Making Positive Contributions to Change
These are crucial times for the medical device industry. Some sort of healthcare reform is likely, as are major changes at FDA. Some of those in Washington who will have a major say in these changes are not friends of the medical device industry. (Google “John Dingell” and “Bart Stupak” if you want to get a sense of just how hostile they can be.) So it is up to industry’s representatives in Washington to make the case for the kind of reform that doesn’t punish the medical device and other life sciences industries.
Michael A. Mussallem, chairman and CEO of Edwards Lifesciences Corp. (Irvine, CA), became a major player in this debate in March when he was elected to a two-year term as chairman of AdvaMed’s board of directors. As the United States’ (and the world’s) largest medical device trade association, AdvaMed is chiefly responsible for making sure that the industry’s interests are understood and respected among lawmakers. Its actions are also essential to the industry being perceived as part of the solution, not part of the problem. Mussallem is now one of those responsible for making sure it goes about those tasks the right way.
These reasons are why he is the subject of the Q&A feature in the May issue of MD&DI. During our interview with him, he displayed a keen awareness of just how badly the medical device industry is misunderstood in Washington, and to some extent, among the public. He also seems to understand that it is vital that the message get out that the medical device industry, in contrast to what its critics in the government and media say, does not put profits ahead of patients.
At the same time, he understands the device industry has some work to do to repair its image. The highly publicized conflict-of-interest issues that have come to the forefront in recent years have hurt industry’s reputation. “Patients are far more aware of and skeptical about conflict-of-interest issues than they used to be,” he explains. “It’s very important that we increase our transparency to live up to and match the expectations of the public. We will try to be very consistent in terms of physician-payment disclosure.”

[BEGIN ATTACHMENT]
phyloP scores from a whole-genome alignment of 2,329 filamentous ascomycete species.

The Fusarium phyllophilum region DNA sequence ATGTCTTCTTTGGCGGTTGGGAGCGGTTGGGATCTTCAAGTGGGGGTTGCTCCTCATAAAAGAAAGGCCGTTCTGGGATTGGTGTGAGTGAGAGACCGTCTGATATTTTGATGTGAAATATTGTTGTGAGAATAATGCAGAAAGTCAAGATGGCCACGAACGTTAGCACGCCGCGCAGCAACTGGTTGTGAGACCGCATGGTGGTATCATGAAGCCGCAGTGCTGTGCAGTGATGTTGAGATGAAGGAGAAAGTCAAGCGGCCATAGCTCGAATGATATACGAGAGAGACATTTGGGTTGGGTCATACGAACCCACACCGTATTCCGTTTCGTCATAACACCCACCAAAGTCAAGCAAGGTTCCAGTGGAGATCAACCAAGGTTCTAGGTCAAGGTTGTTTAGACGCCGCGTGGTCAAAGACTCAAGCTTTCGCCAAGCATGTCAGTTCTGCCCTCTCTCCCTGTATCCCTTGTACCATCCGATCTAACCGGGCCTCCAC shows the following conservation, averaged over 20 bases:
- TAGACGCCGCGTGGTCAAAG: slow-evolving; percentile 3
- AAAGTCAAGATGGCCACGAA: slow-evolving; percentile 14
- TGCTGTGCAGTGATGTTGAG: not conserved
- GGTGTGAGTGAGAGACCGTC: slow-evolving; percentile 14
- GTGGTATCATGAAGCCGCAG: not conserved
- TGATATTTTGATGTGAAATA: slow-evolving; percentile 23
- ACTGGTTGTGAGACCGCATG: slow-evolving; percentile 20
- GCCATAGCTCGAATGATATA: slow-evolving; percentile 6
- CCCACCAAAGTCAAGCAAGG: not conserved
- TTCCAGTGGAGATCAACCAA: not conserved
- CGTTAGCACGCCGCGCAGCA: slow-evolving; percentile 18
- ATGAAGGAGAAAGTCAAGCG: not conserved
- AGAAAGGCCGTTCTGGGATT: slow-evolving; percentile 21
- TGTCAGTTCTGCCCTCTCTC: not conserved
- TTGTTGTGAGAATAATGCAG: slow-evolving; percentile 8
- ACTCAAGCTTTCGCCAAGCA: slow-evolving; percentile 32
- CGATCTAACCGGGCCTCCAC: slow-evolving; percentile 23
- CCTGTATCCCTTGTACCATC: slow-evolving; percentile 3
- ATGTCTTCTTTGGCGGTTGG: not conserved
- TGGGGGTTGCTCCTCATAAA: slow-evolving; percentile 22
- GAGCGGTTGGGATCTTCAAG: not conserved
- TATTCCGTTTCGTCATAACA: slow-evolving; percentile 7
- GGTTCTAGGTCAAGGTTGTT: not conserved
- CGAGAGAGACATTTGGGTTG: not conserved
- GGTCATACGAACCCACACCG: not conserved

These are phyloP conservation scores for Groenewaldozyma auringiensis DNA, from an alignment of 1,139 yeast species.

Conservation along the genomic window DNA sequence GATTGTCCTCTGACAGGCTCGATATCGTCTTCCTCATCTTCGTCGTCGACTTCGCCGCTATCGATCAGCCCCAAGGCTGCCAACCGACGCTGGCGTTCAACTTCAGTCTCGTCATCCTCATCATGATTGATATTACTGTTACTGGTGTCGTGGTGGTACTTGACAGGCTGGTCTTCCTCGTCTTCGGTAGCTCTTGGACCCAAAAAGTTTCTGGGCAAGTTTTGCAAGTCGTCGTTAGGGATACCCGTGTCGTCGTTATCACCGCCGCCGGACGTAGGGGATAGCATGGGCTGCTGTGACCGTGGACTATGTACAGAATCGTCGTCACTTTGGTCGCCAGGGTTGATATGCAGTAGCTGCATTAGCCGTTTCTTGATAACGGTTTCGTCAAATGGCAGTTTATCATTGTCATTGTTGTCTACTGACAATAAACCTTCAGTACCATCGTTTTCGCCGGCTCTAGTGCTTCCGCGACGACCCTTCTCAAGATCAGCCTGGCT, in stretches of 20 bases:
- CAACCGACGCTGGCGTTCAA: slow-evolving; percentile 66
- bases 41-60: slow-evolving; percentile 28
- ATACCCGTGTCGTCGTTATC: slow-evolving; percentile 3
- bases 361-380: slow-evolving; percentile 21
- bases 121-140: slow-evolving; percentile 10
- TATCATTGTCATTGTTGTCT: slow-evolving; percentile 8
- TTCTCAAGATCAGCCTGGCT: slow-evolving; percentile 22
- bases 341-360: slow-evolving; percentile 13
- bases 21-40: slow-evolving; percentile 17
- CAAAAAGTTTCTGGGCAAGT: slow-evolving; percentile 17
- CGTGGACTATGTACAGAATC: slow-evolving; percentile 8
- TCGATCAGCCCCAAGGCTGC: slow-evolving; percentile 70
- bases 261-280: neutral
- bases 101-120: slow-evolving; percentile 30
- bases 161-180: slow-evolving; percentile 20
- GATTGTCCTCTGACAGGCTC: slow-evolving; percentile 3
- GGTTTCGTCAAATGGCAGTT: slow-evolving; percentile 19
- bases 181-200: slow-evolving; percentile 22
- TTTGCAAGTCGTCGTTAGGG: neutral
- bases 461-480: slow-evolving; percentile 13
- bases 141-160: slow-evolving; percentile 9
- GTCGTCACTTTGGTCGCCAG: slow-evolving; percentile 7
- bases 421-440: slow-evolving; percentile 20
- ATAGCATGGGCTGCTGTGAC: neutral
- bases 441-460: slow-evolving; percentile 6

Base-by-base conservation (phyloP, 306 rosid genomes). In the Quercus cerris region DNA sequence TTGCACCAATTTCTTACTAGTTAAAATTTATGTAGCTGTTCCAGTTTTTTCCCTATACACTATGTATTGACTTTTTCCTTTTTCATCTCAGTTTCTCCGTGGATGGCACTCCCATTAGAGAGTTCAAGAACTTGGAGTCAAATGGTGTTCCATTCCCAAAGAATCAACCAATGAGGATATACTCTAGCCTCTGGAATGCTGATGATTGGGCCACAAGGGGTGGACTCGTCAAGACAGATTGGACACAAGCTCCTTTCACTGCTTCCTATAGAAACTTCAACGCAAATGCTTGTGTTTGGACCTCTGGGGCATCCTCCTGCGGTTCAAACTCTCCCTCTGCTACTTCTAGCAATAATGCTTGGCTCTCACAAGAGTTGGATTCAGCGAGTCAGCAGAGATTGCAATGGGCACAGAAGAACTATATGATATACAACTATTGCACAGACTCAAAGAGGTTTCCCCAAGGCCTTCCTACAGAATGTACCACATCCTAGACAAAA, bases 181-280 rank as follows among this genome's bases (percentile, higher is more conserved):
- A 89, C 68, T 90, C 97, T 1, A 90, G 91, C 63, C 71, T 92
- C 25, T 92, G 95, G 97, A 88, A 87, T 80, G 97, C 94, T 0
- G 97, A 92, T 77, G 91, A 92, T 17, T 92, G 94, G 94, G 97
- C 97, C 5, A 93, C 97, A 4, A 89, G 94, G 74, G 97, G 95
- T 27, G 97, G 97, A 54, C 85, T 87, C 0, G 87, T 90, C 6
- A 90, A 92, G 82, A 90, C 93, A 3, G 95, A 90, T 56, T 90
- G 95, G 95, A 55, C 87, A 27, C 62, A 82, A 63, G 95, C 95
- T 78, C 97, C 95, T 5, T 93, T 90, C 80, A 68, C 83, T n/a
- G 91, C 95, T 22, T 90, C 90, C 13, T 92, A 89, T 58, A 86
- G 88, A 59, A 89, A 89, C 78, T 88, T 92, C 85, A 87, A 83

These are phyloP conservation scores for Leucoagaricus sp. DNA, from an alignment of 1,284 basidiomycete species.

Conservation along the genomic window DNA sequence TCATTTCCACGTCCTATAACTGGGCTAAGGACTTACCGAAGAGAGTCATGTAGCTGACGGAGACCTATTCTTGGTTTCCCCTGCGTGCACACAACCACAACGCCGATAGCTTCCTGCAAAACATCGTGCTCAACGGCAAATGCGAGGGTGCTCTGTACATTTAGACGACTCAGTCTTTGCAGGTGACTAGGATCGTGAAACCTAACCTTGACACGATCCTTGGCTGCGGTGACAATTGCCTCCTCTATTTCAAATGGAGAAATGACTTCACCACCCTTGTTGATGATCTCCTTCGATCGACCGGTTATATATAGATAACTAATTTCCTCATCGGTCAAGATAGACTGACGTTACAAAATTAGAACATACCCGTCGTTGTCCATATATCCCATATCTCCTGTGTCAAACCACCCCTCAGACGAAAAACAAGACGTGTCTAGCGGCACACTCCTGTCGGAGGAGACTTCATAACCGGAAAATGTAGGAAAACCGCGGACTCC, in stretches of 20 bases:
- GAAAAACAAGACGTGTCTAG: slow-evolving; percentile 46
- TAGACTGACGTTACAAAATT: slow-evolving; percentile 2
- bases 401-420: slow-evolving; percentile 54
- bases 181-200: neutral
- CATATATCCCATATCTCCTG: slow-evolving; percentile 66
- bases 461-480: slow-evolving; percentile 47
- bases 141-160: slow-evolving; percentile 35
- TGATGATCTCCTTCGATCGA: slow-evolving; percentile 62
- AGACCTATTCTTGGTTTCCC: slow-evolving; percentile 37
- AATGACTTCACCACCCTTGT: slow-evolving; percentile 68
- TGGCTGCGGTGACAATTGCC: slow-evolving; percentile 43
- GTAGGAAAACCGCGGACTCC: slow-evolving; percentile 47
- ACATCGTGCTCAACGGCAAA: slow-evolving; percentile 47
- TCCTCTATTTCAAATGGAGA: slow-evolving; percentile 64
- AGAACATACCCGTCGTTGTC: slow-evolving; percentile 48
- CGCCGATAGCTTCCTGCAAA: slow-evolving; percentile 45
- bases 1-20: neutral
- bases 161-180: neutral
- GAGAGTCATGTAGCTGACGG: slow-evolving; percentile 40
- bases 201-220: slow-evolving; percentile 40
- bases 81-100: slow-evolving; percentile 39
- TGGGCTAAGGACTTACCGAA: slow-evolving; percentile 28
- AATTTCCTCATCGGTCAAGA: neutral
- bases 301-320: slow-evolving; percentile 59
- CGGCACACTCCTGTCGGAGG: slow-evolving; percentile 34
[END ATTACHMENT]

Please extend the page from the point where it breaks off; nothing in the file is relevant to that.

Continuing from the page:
We hope you enjoy Mussallem’s insights, and the rest of our May issue.
Special Section: Testing
Factors for Implant Testing
By William Leventon
Several tools and processes can help OEMs check implant safety and performance.
Radial Tests for Endovascular Implants
By Melissa Lachowitzer
Device OEMs should familiarize themselves with radial strength and stiffness testing for endovascular implants.
Web Exclusive: See bonus footage of a segmental compression system measuring and recording the radial stiffness and strength of a self-expanding stent. Click here.
Discoveries in Adhesive Technology
By Aaron Smith
Adhesives can play a vital role in device design and ultimately help improve patient comfort.
Exploring Adhesive Tape
By Bill Hanna
OEMs may be able to speed up manufacturing with a thorough understanding of certain aspects of adhesive tape.
Sealing Seams with Laser Welding
By Sri Venkat and Andre McFayden
Laser welding has become a versatile tool for joining plastics in medical devices.
Harnessing Human Extracellular Matrix
By Gail Naughton and Robert Kellar
Extracellular materials could become a vital part of medical device production.
Mergers and Acquisitions
Establishing Value via Patenting
By Scott Lloyd
A patent portfolio can help a company show the potential of its technology and products.
Sterile Packaging: Measuring Microbial Barriers, Part 1
By Paul Herman and Curtis Larsen
An ASTM International standard aims to help ensure the integrity of sterile packaging.
More from this issue of MD&DI